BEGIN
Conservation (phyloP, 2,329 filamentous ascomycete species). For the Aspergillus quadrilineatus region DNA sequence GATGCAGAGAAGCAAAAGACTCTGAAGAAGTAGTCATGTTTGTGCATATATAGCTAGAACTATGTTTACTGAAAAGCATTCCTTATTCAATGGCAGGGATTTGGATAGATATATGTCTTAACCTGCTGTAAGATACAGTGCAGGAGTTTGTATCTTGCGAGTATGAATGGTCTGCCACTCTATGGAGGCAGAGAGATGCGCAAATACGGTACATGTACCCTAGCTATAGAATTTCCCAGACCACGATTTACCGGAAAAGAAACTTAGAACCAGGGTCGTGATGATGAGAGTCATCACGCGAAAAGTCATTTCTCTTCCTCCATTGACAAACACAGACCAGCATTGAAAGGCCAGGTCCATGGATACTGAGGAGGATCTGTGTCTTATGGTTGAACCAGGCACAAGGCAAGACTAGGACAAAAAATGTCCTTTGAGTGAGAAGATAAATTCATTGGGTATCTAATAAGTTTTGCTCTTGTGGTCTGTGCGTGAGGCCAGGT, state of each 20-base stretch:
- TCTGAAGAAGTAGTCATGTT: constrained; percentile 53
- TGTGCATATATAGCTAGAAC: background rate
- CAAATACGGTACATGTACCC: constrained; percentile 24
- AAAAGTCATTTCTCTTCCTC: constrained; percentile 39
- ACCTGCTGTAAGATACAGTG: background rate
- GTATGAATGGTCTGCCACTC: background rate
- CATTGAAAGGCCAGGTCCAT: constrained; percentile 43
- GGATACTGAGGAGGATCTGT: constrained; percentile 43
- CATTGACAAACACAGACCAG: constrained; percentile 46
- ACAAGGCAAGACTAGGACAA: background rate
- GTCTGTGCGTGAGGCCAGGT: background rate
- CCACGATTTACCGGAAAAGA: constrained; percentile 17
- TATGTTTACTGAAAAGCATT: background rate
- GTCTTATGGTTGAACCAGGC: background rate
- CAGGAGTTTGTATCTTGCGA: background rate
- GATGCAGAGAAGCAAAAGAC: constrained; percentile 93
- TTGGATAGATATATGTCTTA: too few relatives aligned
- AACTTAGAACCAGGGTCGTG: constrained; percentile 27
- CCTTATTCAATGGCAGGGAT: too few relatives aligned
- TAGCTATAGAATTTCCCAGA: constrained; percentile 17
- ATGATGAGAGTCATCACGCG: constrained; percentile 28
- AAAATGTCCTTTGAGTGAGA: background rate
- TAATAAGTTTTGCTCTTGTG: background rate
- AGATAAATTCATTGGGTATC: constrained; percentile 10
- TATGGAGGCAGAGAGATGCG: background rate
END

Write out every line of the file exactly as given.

Conservation (phyloP, 2,329 filamentous ascomycete species). For the Aspergillus quadrilineatus region DNA sequence GATGCAGAGAAGCAAAAGACTCTGAAGAAGTAGTCATGTTTGTGCATATATAGCTAGAACTATGTTTACTGAAAAGCATTCCTTATTCAATGGCAGGGATTTGGATAGATATATGTCTTAACCTGCTGTAAGATACAGTGCAGGAGTTTGTATCTTGCGAGTATGAATGGTCTGCCACTCTATGGAGGCAGAGAGATGCGCAAATACGGTACATGTACCCTAGCTATAGAATTTCCCAGACCACGATTTACCGGAAAAGAAACTTAGAACCAGGGTCGTGATGATGAGAGTCATCACGCGAAAAGTCATTTCTCTTCCTCCATTGACAAACACAGACCAGCATTGAAAGGCCAGGTCCATGGATACTGAGGAGGATCTGTGTCTTATGGTTGAACCAGGCACAAGGCAAGACTAGGACAAAAAATGTCCTTTGAGTGAGAAGATAAATTCATTGGGTATCTAATAAGTTTTGCTCTTGTGGTCTGTGCGTGAGGCCAGGT, state of each 20-base stretch:
- TCTGAAGAAGTAGTCATGTT: constrained; percentile 53
- TGTGCATATATAGCTAGAAC: background rate
- CAAATACGGTACATGTACCC: constrained; percentile 24
- AAAAGTCATTTCTCTTCCTC: constrained; percentile 39
- ACCTGCTGTAAGATACAGTG: background rate
- GTATGAATGGTCTGCCACTC: background rate
- CATTGAAAGGCCAGGTCCAT: constrained; percentile 43
- GGATACTGAGGAGGATCTGT: constrained; percentile 43
- CATTGACAAACACAGACCAG: constrained; percentile 46
- ACAAGGCAAGACTAGGACAA: background rate
- GTCTGTGCGTGAGGCCAGGT: background rate
- CCACGATTTACCGGAAAAGA: constrained; percentile 17
- TATGTTTACTGAAAAGCATT: background rate
- GTCTTATGGTTGAACCAGGC: background rate
- CAGGAGTTTGTATCTTGCGA: background rate
- GATGCAGAGAAGCAAAAGAC: constrained; percentile 93
- TTGGATAGATATATGTCTTA: too few relatives aligned
- AACTTAGAACCAGGGTCGTG: constrained; percentile 27
- CCTTATTCAATGGCAGGGAT: too few relatives aligned
- TAGCTATAGAATTTCCCAGA: constrained; percentile 17
- ATGATGAGAGTCATCACGCG: constrained; percentile 28
- AAAATGTCCTTTGAGTGAGA: background rate
- TAATAAGTTTTGCTCTTGTG: background rate
- AGATAAATTCATTGGGTATC: constrained; percentile 10
- TATGGAGGCAGAGAGATGCG: background rate